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A place where you despair on Monday and hope on Tuesday...

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Opinionista

A place where you despair on Monday and hope on Tuesday — that’s our Mzansi

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Oscar van Heerden is a scholar of International Relations (IR), where he focuses on International Political Economy, with an emphasis on Africa, and SADC in particular. He completed his PhD and Masters studies at the University of Cambridge (UK). His undergraduate studies were at Turfloop and Wits. He is currently a Deputy Vice-Chancellor at Fort Hare University and writes in his personal capacity.

The rule of law remains in place for now. Our constitutional order is rock solid, for now, and as a result, our democracy is strong. But it will derail if we continue on this path of self-destruction.

“It was the best of times, it was the worst of times… it was the season of light, it was the season of darkness, it was the spring of hope…”

These opening lines of Charles Dickens’ A Tale of Two Cities could have been written to describe these past weeks in South Africa, according to my good friend, JP Landman. Landman correctly outlines the events of the past few weeks as follows:

  • The Constitutional Court sentenced former president Jacob Zuma to 15 months in jail for contempt of court;
  • He surrendered himself to the police: “The best of times”;
  • Violence started in KZN with the burning of trucks. Calls were made for Zuma to be released/pardoned: “The worst of times”;
  • The violence spread to Gauteng: “The season of darkness”;
  • Mass-scale looting and plundering commenced in both KZN and Gauteng: “The worst of times”;
  • Both the violence and the looting peaked and started tapering: “The spring of hope”; and
  • The violence had abated and a great spontaneous pushback occurred: “The season of light”.

It was Alan Paton who said in 1985, “South Africa is a place where you despair on Monday and hope on Tuesday.”

Despair because it seems history has caught up with South Africa. The time for reckoning has dawned and the poorest of the poor black majority wants their pound of flesh. Electioneering politics ain’t gonna cut it and denialism and whitewashing history on the part of our white compatriots also won’t be tolerated any longer. The season of reckoning is upon us all.

The rule of law remains in place for now. Our constitutional order is rock solid, for now, and as a result, our democracy is strong. But it will derail if we continue on this path of self-destruction. Pointing fingers at each other as to who is responsible for solving our historical injustices and the triple challenges facing us as a nation is simply not helpful or constructive. We must all come to the party and have the willpower to finally take difficult decisions in order to get us out of this morass.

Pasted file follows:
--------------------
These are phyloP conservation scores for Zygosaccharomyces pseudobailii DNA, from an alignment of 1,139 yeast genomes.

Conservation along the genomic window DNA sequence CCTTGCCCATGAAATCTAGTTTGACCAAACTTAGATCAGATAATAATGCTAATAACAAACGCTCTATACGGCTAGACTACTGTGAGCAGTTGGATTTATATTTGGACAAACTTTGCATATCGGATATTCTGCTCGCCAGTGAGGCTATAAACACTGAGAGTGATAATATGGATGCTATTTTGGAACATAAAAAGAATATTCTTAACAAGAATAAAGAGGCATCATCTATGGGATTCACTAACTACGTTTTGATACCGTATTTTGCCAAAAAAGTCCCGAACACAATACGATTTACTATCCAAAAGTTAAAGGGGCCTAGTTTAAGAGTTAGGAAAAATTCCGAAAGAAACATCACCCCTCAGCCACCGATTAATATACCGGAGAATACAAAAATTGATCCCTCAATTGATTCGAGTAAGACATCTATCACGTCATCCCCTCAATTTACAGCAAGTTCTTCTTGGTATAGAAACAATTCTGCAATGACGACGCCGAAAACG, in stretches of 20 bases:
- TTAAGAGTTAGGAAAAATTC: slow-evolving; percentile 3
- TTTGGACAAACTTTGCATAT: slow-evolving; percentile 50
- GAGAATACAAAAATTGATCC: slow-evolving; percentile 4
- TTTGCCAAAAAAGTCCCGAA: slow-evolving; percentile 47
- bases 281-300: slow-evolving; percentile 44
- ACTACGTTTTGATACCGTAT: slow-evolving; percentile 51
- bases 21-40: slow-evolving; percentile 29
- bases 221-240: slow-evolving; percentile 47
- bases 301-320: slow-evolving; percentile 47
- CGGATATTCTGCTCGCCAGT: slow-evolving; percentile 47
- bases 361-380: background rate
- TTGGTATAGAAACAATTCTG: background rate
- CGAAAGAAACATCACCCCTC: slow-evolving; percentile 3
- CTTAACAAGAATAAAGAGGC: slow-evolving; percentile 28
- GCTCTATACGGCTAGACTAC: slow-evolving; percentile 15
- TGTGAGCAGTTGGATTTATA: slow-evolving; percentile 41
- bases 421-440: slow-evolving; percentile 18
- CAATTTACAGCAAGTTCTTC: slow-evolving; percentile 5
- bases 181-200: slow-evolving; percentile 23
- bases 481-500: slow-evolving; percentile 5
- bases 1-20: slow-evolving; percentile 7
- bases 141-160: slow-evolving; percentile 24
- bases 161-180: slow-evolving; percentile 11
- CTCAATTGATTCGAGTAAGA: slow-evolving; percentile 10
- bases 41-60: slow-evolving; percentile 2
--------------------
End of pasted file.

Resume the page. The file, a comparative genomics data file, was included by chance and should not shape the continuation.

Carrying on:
It is not an overstatement to say that our constitutional democracy is very strong indeed. We have one former president in jail for contempt of court, which speaks to the independence of the judiciary, and another, our sitting president, appearing before a state commission to probe state matters. Transparency is key — South Africa has recently been voted as having a truly independent Auditor-General and a national budget process that is transparent in comparison with many other countries.

I accept, as we have observed over the past few days, that former president Jacob Zuma is at it once again — wanting to worm his way out of having his day in court. He has clamoured to have his day in court since the early 2000s and yet here we are, with him taking refuge at the military hospital to avoid precisely that day in court. He indicated boldly that he is not scared to return to prison and yet here we are, with him taking strain after just a few weeks incarcerated.

And those around him actively participated in wanting to create a climate of chaos in the country so as to intimidate the nation into agreeing with his early release from prison. This tactic will simply not work and no level of intimidation will suffice — we have seen how our communities saw straight through their destructive plan and refused to participate in mass looting and destruction that ultimately negatively affects the poor.

Now we see some of the culprits and accused turning to prayer: this will have very little effect since the word also tells us in no uncertain terms that stealing is frowned upon by God. “Thou shalt not steal” is one of the revered 10 Commandments and, believe you me, State Capture and the associated corruption is nothing short of wholesale stealing from the poor.

Best of luck with your prayers.

“It was the best of times, it was the worst of times… it was the season of light, it was the season of darkness, it was the spring of hope…”

Hope, because as we despair at times with the inordinate task before us, as we accept our collective task to fix the historical injustices in our country, we appreciate and accept that the season of reckoning is here. Acting fast and with urgency will certainly go down in history, and history will judge us kindly, perhaps.

So, in keeping with Alan Paton’s remark, “South Africa is a place where you despair on Monday and hope on Tuesday”, we can do it as active citizens and we will succeed in realising the vision of our Constitution and Bill of Rights. Let us continue to defend our democracy and never waver.

Let this be our season of hope. DM

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